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HISTORY OF MESOPOTAMIA
 
 


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Between the rivers: 4500-3100 BC

From about 4500 BC there are settlements on the edges of the marshes where the Tigris and the Euphrates reach the Persian Gulf. Mesopotamia, the region between these two rivers, will be the area of one of the world's first two civilizations, the other being Egypt. Both are established a little earlier than 3100 BC.

Unlike Egypt, where a stable society is established along hundreds of miles of the Nile, Mesopotamia will be characterized by constant warfare and a succession of shifting empires. Towns here shelter within thick protective walls.
 








Sumer and Gilgamesh: 3100-2500 BC

Sumer, close to the mouths of the Tigris and the Euphrates, is where the first Mesopotamian towns develop. Each grows up round a local temple, which acts as the centre of the region's economic activity. The Sumerian temple priests, needing to keep accurate accounts, are the first people to develop a system of writing.

The region can also claim other significant innovations. The first known potter's wheel, dating from around this period, has been found in Mesopotamia. And a Sumerian ruler, the semi-historical Gilgamesh, is hero of the world's earliest surviving work of literature, the Epic of Gilgamesh.
 









Gilgamesh is listed in later Sumerian records as the king of Uruk and builder of its great city wall. He may be largely legendary, but his city is real enough as an early centre of civilization. The wall, dating from a little after 3000 BC, is about six miles long. And it is from Uruk that the earliest written tablets survive.

Uruk is soon eclipsed by a neighbouring city state - that of Ur, famous later for its great ziggurat and (in the Bible) as the home of Abraham. The discovery of The royal cemetery at Ur has revealed an astonishing level of sophistication in objects created in around 2500 BC for the local ruling family. But in about 2300 BC both Ur and Uruk yield to a conqueror from beyond Sumer.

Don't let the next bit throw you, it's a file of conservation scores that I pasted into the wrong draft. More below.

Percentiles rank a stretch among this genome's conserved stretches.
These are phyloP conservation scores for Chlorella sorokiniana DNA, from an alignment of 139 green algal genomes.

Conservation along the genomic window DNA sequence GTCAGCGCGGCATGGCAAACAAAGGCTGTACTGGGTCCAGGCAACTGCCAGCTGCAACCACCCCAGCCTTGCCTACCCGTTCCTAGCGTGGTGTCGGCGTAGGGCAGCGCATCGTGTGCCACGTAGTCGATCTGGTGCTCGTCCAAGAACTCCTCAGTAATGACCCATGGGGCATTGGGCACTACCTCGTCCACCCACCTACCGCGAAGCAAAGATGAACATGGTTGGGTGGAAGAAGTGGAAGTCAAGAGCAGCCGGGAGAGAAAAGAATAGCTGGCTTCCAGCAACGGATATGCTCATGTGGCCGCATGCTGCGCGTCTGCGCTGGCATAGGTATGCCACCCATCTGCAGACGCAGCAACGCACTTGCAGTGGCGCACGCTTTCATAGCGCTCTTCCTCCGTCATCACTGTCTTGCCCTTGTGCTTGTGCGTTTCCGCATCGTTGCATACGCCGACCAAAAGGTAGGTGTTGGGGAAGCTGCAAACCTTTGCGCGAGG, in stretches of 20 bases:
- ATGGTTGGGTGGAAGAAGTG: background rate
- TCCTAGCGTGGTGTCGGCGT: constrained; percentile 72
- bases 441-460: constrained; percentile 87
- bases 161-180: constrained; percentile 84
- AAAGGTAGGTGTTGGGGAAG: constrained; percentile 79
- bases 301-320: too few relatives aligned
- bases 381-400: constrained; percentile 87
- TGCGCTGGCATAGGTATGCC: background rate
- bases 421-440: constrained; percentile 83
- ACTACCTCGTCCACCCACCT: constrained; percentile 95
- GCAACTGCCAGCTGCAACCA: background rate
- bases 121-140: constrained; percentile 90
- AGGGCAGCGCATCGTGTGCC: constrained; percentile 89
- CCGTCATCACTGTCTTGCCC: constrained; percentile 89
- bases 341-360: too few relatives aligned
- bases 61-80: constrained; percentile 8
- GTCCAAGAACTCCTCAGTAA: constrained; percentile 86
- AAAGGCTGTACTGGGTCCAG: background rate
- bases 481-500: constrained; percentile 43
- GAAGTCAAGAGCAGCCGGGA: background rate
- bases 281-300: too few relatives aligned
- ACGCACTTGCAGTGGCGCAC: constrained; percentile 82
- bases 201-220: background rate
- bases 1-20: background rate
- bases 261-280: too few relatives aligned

Sargon and Akkad: c.2350 BC

The conqueror of Ur is a usurper, which is no doubt why he adopts the name Sargon - meaning the 'true king'. He is Semitic in origin, and tradition states that he begins life as a fruit grower. He gradually conquers the Sumerian cities - first Kish, then Uruk, then Ur - before founding a capital city of his own, Akkad. He then adopts a new title, 'King of the Nation'.

His is the first Semitic dynasty in history, and his civil servants use a script which is an important innovation in the history of writing. Like the scribes of Ebla, whose archive has recently been discovered, they adapt the Sumerian cuneiform to meet the needs of a Semitic language. Writing systems will often, in later centuries, demonstrate a similar flexibility.
 









The exact location of Akkad, Sargon's capital, is unknown. Its remains lie hidden somewhere in the region where the Tigris and Euphrates come closest to each other. This is the natural place for a capital city (Babylon, Ctesiphon and Baghdad are later built in the same area). Sargon's achievement has been to establish the first Mesopotamian empire.

There will be many more, but few of much greater extent. The Akkadian sphere of influence, either through direct conquest or effective control of trade, stretches at its peak from the Mediterranean coast of Syria to the head of the Persian Gulf. The empire of Sargon and his descendants lasts for some 150 years, before slowly disentegrating and being overrun by tribes from the north.
 






Babylon, Assyria and others: from 2200 BC

Over the next 1500 years or more, Mesopotamia goes through many periods of chaos, with small city states struggling for power or for survival. But there are also times of imperial stability, when centralized control is reestablished. The two centres, on which the greatest empires of the region are based, are Babylon and Assyria.

There are also periods when much of Mesopotamia is controlled by powers outside the area, notably the Hittites from the 17th century. And eventually the independence of Mesopotamia is brought to an end by the Persians, who overwhelm Babylon in 539 BC.
 









Thereafter the region of the two rivers becomes, for the next 1000 years and more, a province within a succession of alien empires - those of the Persians, the Hellenistic Greeks, the Parthians, the Sassanians.

It is admittedly a province of considerable importance. The first Hellenistic ruler, Seleucus, makes his capital on the west bank of the Tigris at the point where it comes closest to the Euphrates. From 129 BC a site on the opposite bank of the river is developed by the Parthians as Ctesiphon, a city subsequently much favoured by the Sassanian emperors. But it is not until the Muslim Abbasids are established in AD 750 a few miles upstream, at Baghdad, that Mesopotamia regains its full glory as an imperial centre.
 






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